Home/Daniel Larison/The Iran Obsession and the Despicable War on Yemen

The Iran Obsession and the Despicable War on Yemen

Mohamad Bazzi comments on the role of the Trump administration’s Iran obsession in continuing its support for the Saudi coalition war on Yemen:

Blinded by its obsession with Iran, the Trump administration is perpetuating an unwinnable war and undermining the likelihood of a political settlement.

As I have been saying for well over a year, the administration’s Iran obsession poisons everything. Treating Iran as the source and cause of all the region’s woes isn’t just shoddy analysis, but it also becomes a rationalization for lots of terrible policy decisions that have serious costs for the U.S. and for the other countries involved. We are seeing that happen with the administration’s Syria policy, and we have been seeing it in Yemen for the last twenty months. Trying to blame Iran for the conflict in Yemen is wrong as a matter of fact, but that naturally hasn’t stopped the administration from casting blame on a government that has very little to do with the war there while whitewashing the abuses and crimes of the governments that the administration arms and supports.

Iran’s role in Yemen has been minimal all along, but Trump administration officials have made a point of exaggerating it and focusing on it to the exclusion of almost everything else. The fixation on Iran is unfortunate for several reasons. It promotes serious misunderstanding about the causes of the war and who is responsible for Yemen’s current plight. It distracts attention from the governments that are regularly committing war crimes against the civilian population. Finally, and most damning of all, it treats Yemeni civilians as expendable pawns in a quarrel with Iran that has nothing to do with them or their country. Helping to destroy and starve Yemen in a vain effort to combat Iranian “expansionism” is one of the most perverse and despicable policies of our time, and it is all the more so because there is no such expansionism to oppose. Even if there were, it wouldn’t justify what our government is helping the Saudi coalition do to Yemen, but the fact that there isn’t makes the policy that much worse.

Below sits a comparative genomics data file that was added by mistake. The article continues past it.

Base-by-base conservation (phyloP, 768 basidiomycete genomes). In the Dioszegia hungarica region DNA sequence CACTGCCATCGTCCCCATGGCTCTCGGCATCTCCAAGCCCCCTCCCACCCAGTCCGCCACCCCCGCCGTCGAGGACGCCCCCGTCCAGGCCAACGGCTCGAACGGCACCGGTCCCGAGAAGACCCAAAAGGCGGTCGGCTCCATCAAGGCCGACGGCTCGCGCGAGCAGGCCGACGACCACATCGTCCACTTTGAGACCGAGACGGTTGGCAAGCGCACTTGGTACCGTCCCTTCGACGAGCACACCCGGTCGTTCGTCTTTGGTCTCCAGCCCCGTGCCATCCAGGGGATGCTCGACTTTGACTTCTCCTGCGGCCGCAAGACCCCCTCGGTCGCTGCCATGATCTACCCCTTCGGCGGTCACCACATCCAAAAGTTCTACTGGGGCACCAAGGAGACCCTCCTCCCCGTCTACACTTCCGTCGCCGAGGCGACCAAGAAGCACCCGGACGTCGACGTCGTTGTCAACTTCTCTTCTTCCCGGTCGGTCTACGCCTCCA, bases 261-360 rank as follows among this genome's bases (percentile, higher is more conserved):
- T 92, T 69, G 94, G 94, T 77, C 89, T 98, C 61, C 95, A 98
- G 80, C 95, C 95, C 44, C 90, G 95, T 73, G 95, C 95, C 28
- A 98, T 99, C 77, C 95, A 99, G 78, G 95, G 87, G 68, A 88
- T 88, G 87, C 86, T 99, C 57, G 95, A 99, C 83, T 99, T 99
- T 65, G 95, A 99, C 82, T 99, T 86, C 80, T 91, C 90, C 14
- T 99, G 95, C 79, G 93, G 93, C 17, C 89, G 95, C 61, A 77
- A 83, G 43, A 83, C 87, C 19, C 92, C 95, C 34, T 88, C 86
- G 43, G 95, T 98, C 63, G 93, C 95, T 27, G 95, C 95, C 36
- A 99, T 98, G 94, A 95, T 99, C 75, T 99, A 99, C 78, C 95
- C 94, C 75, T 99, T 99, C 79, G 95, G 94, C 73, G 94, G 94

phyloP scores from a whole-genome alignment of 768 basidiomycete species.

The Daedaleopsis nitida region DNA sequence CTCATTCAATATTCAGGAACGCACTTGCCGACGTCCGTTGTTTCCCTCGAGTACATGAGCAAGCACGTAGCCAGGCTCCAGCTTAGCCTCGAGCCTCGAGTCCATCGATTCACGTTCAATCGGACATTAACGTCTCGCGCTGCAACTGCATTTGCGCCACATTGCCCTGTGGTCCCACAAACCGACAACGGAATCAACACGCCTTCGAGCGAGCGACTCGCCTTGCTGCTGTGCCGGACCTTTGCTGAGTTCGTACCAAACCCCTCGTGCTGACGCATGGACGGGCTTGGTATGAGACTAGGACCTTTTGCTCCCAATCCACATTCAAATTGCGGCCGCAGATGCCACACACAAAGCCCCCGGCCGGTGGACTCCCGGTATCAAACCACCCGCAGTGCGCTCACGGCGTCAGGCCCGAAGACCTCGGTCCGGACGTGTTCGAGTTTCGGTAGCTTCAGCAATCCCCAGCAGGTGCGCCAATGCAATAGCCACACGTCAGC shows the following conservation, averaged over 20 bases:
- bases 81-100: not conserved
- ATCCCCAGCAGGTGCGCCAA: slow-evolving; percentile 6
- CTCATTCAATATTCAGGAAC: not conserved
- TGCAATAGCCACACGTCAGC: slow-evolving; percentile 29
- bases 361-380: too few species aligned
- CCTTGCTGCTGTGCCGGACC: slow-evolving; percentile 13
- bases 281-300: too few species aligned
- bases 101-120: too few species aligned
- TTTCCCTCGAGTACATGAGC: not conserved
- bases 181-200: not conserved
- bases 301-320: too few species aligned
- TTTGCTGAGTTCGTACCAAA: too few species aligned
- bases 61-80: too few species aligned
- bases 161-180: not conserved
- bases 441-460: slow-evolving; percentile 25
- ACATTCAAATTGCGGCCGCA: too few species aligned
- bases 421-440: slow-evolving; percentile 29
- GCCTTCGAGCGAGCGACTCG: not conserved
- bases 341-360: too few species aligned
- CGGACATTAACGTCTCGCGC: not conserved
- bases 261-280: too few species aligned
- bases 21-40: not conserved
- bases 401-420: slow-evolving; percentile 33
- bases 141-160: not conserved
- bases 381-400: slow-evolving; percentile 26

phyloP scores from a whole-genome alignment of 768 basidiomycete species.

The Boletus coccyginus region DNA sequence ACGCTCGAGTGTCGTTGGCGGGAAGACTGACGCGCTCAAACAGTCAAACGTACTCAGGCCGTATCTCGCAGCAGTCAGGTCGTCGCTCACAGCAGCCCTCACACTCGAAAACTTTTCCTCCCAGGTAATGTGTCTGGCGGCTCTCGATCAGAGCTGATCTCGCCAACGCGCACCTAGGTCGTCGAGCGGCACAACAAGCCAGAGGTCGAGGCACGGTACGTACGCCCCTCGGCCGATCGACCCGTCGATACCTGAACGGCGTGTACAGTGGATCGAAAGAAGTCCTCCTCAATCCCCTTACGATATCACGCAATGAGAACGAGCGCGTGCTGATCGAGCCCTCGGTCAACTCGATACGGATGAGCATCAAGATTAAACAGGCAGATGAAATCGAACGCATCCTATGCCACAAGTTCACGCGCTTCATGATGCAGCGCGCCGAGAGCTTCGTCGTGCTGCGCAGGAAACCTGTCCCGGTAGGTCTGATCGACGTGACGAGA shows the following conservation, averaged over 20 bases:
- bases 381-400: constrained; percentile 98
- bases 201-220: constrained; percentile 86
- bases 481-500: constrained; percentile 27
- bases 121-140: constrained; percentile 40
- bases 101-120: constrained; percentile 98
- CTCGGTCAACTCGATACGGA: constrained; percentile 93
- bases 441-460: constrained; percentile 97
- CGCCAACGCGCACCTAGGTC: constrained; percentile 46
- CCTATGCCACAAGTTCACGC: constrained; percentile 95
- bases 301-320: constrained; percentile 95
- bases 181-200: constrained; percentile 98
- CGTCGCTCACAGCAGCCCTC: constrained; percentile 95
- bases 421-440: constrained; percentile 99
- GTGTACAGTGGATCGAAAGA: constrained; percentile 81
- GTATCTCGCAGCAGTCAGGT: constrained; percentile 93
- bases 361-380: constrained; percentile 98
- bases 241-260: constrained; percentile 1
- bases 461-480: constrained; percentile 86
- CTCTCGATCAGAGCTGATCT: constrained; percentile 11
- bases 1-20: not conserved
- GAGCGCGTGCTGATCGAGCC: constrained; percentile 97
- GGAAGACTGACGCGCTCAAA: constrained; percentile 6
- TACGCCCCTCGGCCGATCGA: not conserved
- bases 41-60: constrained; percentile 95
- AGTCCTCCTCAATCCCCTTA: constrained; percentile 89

Since the Trump administration isn’t going to do anything to rein in the Saudis and Emiratis, Bazzi concludes that Congress will have to do it:

The only realistic check left is in Congress, where more voices are asking why the world’s most powerful country is helping to perpetuate the world’s worst humanitarian crisis.

That’s right, and that is why the House needs to pass H.Con.Res. 138 as soon as possible.

about the author

Daniel Larison is a senior editor at TAC, where he also keeps a solo blog. He has been published in the New York Times Book Review, Dallas Morning News, World Politics Review, Politico Magazine, Orthodox Life, Front Porch Republic, The American Scene, and Culture11, and was a columnist for The Week. He holds a PhD in history from the University of Chicago, and resides in Lancaster, PA. Follow him on Twitter.

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